Islamic banking booming globally, assets to reach $1.72 trillion by end of year
Global Islamic banking assets with commercial banks are expected to reach $1.72 trillion in 2013, as against $1.54 trillion last year, marking a growth of 11.68 per cent, a report said.
Six rapid-growth markets including Qatar, Indonesia, Saudi Arabia, Malaysia, UAE and Turkey (QISMUT) represented 78 per cent of the international Islamic banking assets with commercial banks, excluding Iran; according to professional services firm EY’s latest World Islamic Banking Competitiveness Report 2013–14, launched today at the World Islamic Banking Conference in Bahrain.
This includes both pure-play Islamic banks and windows of conventional banks. There is also increased demand on established and new reference centers including Bahrain and Malaysia to provide leadership for the next phase of industry’s development.
Gordon Bennie, partner and Mena Financial Services leader at EY, said: “We believe that the future success of Islamic banks will be measured less by the growth of assets and more by the quality of this growth.”
“Impact made through responsible banking, inclusive growth and alignment with the broader halal asset class will be the defining features. Also, trade patterns are shifting decisively in favor of rapid growth markets and QISMUT will be the major beneficiaries. Banks with strong connectivity across key markets and sectors are set to gain.”
QISMUT is home to 17 of the top 20 Islamic banks and the global Islamic banking standard setting bodies. QISMUT holds the largest pool of financial and intellectual capital of the industry that will drive the next wave of development across existing and new markets.
Ashar Nazim, partner, Global Islamic Banking Center at EY, said: “Bahrain and the six rapid-growth markets are systemically important to the future globalization of the Islamic banking industry. We expect Islamic banking to grow at a CAGR of 19.7 per cent across QISMUT to reach $1.6 trillion by 2018 compared to $567 billion in 2012.”
According to the report, Islamic banks today serve approximately 38 million customers globally, two third of whom reside in QISMUT. However, few Islamic banks are able to fully apply customer insights to innovate. Going forward, emphasis on customer excellence will be the key differentiator that will separate successful Islamic banks from others.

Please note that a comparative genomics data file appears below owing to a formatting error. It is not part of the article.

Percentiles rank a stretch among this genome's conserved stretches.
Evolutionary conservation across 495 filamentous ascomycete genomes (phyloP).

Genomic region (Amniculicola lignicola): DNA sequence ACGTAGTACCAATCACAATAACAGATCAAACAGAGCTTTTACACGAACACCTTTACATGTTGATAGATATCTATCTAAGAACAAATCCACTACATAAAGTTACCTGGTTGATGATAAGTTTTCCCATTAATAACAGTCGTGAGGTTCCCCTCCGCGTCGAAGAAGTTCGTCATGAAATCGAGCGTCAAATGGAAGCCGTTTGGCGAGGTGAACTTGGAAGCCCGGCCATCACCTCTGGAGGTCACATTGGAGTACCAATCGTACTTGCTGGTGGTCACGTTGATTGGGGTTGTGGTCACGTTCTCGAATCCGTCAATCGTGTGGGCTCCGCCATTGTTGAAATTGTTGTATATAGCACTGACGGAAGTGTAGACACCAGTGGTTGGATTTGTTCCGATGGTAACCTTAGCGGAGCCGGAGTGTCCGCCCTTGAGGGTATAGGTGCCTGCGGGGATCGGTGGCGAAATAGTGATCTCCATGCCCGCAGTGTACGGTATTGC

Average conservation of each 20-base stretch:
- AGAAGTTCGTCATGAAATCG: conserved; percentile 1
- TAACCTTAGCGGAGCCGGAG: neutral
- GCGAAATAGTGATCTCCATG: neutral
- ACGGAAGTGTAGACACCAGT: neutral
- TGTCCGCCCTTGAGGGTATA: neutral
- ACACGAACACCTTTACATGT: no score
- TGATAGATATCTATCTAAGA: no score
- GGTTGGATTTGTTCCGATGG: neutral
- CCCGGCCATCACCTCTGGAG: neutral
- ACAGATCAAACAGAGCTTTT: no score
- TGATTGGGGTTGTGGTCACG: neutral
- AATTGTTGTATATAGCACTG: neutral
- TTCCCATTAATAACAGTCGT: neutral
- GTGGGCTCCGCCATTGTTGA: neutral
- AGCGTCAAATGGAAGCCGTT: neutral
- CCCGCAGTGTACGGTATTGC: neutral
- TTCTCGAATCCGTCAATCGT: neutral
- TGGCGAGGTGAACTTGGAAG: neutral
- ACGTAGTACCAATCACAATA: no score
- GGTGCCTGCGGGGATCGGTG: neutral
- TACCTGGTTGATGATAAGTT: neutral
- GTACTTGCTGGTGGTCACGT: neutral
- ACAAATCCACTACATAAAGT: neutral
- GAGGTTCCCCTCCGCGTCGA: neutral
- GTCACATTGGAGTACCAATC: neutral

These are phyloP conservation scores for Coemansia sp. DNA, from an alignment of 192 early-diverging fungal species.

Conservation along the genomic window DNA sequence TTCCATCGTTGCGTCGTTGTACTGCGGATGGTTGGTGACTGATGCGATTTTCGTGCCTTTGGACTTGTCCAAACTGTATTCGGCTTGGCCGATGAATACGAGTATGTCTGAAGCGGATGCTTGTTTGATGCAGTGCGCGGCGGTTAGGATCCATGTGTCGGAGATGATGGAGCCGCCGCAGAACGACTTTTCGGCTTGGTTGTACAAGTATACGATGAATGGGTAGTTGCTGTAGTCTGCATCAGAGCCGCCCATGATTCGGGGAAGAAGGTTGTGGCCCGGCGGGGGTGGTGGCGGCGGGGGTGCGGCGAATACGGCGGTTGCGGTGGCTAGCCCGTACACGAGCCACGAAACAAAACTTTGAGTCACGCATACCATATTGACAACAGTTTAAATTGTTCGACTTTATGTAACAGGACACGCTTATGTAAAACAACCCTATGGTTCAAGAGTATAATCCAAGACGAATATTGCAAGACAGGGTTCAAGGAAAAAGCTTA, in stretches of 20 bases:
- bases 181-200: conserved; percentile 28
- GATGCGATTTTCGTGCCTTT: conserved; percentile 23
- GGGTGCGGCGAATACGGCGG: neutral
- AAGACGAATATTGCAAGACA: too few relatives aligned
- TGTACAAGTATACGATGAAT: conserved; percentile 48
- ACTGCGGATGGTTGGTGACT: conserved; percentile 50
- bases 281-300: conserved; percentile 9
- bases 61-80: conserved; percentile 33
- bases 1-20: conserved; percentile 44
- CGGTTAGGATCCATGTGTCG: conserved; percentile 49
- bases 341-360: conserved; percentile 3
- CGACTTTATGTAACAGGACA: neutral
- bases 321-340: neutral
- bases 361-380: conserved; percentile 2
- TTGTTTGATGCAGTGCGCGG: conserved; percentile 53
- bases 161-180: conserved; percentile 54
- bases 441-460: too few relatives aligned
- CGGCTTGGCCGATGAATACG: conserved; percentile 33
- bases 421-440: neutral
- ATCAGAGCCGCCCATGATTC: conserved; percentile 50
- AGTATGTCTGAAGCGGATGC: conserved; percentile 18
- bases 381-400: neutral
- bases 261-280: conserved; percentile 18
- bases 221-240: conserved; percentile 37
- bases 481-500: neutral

“Islamic finance markets are far from being homogenous as each market is at a different stage of maturity and profitability varies significantly compared to conventional banking. For 2012, the average ROE of the 20 leading Islamic banks was 12.6 per cent compared to 15 per cent for its conventional peers,” added Ashar.
The report reveals that many banks are currently in the process of replacing or upgrading their core banking system. Capital planning in view of Basel 3 and IFSB guidelines is already influencing the preferred business mix and more Islamic banks believe that the collaborations between mobile providers and banks will further accelerate the adoption of mobile banking beyond payments to more complex savings and financing products.
The biggest challenges for Islamic banks are how to become a mainstream form of banking in their home markets, diversification to build regional brands, and taking a more socially responsible approach to differentiate themselves from conventional banks. The growth of the industry is expected to remain moderate going into 2014, as several leading Islamic banks contemplate large scale operational transformation.
“Driving such a broad change program - combining cost improvement with revenue growth - requires exceptional leadership capabilities and significant management capacity. Moving forward, customer and technology will be among the top transformation themes for the global Islamic banking industry,” concluded Ashar.
- Why is the Israeli shekel so weak?
- What doesn't kill you, makes your stronger: why the Arab Bank is likely to emerge from the Israeli lawsuit 'unscathed with flying colors'
- Too foreign? An inside look into the struggles of foreign banks in Saudi Arabia
- A clash of civilizations: are foreigners newly entering the Saudi stock market about to face a culture shock?
- From tweets to public outrage: understanding Turkey's bitterness towards credit rating agencies